Debris from China’s Long March 5B rocket has fallen into the Indian Ocean, U.S. Space Command confirmed in a tweet Saturday.
The debris fell at approximately 10:45 a.m. MDT, officials said, refusing to provide further details and referring all other questions to the People’s Republic of China.
“[We] can confirm the People’s Republic of China (PRC) Long March 5B (CZ-5B) re-entered over the Indian Ocean at approx 10:45 am MDT on 7/30,” the tweet read. “We refer you to the #PRC for further details on the reentry’s technical aspects such as potential debris dispersal+ impact location.”
China has yet to make a statement on the matter. Its procedure has drawn criticism from those in the aerospace industry.
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“The People’s Republic of China did not share specific trajectory information as their Long March 5B rocket fell back to Earth,” NASA Administrator Bill Nelson tweeted Saturday. “All spacefaring nations should follow established best practices, and do their part to share this type of information in advance to allow reliable predictions of potential debris impact risk, especially for heavy-lift vehicles, like the Long March 5B, which carry a significant risk of loss of life and property.”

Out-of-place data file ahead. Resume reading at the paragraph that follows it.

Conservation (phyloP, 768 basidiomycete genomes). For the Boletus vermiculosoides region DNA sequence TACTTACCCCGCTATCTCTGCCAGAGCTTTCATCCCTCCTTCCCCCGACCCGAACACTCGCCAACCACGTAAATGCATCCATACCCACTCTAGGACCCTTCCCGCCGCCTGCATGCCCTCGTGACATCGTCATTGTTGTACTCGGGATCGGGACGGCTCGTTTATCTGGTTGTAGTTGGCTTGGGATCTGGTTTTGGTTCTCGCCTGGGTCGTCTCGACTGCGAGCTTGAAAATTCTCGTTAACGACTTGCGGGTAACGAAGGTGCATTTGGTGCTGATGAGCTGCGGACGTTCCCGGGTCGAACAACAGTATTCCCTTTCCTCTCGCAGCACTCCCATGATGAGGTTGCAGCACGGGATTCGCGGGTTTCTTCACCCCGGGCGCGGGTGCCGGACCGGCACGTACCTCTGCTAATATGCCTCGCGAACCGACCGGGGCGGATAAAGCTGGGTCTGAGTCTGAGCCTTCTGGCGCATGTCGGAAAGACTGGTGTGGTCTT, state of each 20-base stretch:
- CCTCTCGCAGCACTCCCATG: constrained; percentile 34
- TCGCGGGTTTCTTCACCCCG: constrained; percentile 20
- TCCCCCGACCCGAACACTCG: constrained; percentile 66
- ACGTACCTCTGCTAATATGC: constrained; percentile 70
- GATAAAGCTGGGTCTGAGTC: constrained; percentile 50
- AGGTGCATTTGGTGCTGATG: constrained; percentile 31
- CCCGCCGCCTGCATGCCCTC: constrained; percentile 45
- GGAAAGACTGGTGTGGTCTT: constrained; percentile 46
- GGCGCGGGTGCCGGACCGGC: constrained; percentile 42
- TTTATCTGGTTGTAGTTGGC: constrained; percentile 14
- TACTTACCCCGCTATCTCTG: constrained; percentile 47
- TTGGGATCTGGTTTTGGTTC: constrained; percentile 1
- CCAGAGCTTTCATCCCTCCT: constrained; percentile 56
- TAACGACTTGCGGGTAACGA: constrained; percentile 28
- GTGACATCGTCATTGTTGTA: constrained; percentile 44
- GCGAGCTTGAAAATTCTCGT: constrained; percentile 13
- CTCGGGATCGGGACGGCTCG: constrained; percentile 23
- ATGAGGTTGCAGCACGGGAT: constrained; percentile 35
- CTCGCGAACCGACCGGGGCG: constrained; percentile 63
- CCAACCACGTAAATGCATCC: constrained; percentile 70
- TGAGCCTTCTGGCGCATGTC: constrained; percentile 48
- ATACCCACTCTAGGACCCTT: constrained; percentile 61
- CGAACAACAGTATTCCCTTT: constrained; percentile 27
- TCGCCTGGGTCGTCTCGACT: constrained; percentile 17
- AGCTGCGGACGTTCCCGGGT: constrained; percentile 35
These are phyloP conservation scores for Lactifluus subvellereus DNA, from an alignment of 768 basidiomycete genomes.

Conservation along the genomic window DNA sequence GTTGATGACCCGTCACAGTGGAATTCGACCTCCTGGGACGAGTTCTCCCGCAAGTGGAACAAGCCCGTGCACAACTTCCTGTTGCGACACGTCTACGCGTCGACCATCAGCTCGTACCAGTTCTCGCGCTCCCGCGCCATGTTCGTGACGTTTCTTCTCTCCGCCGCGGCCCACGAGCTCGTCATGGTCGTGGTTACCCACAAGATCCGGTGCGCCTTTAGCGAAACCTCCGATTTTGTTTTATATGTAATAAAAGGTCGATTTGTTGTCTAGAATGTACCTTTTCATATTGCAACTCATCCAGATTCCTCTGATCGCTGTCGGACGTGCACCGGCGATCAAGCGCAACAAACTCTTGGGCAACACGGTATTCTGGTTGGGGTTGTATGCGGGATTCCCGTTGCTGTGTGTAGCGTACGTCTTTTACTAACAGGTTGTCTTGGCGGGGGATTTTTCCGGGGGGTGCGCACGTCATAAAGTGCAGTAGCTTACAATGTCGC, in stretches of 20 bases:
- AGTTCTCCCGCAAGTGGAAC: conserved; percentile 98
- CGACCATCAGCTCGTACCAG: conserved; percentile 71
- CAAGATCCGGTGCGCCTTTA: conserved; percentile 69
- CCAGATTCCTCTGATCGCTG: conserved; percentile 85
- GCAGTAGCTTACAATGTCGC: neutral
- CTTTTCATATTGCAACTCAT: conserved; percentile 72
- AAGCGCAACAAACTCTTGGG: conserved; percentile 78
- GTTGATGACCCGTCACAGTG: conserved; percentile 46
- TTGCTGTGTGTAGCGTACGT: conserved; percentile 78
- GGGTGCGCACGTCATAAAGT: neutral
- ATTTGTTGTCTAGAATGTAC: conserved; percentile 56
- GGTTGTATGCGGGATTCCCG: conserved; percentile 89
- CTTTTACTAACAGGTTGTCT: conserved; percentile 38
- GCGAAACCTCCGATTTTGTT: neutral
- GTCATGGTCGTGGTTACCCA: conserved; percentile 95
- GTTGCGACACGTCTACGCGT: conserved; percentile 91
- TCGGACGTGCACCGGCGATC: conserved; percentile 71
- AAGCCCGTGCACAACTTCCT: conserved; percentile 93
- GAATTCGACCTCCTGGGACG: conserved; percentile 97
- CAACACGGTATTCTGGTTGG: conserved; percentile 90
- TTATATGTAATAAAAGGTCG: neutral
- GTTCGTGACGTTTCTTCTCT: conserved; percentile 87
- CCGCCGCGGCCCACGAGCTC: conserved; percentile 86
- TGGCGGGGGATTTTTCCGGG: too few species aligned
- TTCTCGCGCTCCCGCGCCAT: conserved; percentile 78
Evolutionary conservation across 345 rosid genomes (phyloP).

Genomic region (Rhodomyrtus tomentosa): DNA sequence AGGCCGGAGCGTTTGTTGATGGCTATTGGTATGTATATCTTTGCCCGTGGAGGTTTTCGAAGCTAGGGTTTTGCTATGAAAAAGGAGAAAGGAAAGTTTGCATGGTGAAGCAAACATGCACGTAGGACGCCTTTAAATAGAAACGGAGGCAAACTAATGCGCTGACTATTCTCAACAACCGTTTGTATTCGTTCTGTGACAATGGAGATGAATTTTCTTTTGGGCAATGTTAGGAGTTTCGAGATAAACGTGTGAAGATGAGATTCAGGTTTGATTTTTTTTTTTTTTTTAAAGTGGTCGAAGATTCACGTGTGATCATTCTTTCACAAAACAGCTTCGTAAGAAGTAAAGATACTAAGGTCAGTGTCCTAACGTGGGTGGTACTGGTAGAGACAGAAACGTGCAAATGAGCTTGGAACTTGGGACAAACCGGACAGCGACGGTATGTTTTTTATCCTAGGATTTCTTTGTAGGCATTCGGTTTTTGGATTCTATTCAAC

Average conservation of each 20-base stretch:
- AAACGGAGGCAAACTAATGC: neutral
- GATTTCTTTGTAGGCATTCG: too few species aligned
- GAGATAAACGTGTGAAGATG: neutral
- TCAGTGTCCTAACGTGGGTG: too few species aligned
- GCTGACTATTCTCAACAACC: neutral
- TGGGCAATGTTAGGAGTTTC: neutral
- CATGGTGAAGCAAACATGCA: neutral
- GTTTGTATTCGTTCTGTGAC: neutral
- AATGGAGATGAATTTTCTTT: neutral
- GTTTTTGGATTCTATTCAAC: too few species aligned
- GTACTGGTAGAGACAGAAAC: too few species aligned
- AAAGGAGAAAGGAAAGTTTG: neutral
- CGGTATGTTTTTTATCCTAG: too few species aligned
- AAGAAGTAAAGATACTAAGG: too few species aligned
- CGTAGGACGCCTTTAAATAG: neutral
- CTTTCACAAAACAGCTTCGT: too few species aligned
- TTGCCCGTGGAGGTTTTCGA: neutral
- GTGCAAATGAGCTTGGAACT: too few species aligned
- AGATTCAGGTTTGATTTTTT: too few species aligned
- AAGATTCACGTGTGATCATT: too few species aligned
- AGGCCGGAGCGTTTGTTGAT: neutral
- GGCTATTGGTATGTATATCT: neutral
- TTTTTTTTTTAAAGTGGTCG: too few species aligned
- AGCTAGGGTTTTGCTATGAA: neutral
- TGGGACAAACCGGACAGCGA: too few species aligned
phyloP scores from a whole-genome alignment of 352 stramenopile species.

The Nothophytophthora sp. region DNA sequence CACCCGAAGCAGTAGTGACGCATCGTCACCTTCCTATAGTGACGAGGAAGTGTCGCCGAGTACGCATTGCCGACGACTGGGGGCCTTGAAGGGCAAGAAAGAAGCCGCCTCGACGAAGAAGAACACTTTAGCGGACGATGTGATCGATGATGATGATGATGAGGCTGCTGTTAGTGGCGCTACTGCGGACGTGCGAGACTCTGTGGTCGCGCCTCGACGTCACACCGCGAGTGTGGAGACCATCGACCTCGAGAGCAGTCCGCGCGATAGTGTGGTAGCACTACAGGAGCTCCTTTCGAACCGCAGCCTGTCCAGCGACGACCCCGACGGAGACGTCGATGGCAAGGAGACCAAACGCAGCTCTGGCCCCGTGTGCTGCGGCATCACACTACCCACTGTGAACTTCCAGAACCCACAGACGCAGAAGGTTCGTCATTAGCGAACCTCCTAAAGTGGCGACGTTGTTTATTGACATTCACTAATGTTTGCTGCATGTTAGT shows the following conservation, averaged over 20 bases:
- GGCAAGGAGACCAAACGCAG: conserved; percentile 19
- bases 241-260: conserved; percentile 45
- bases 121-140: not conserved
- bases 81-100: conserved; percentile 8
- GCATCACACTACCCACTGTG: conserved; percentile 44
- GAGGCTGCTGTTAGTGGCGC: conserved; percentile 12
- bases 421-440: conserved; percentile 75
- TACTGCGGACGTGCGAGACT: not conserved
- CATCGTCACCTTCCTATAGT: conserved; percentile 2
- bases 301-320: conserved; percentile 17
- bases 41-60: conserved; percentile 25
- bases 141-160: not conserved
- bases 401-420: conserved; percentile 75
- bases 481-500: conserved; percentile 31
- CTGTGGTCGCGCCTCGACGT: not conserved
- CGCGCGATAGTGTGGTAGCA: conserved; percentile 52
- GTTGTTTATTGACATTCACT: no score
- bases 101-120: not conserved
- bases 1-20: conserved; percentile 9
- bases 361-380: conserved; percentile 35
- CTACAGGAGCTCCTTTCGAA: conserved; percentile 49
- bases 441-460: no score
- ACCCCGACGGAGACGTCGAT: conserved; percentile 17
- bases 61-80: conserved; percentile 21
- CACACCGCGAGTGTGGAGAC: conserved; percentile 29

“Doing so is critical to the responsible use of space and to ensure the safety of people here on Earth,” he said.
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While astronomer Jonathan McDowell noted the rocket stage was not “actively deorbited,” other astronomers anticipated the effects would remain minimal.
China successfully docked its Wentian space station module after the 21-ton Long March 5B rocket sent it to space, marking the third time China has sent rocket debris free falling down to Earth, with one rocket in 2021 also ending up in the Indian Ocean and another rocket in 2020 falling into the Atlantic Ocean.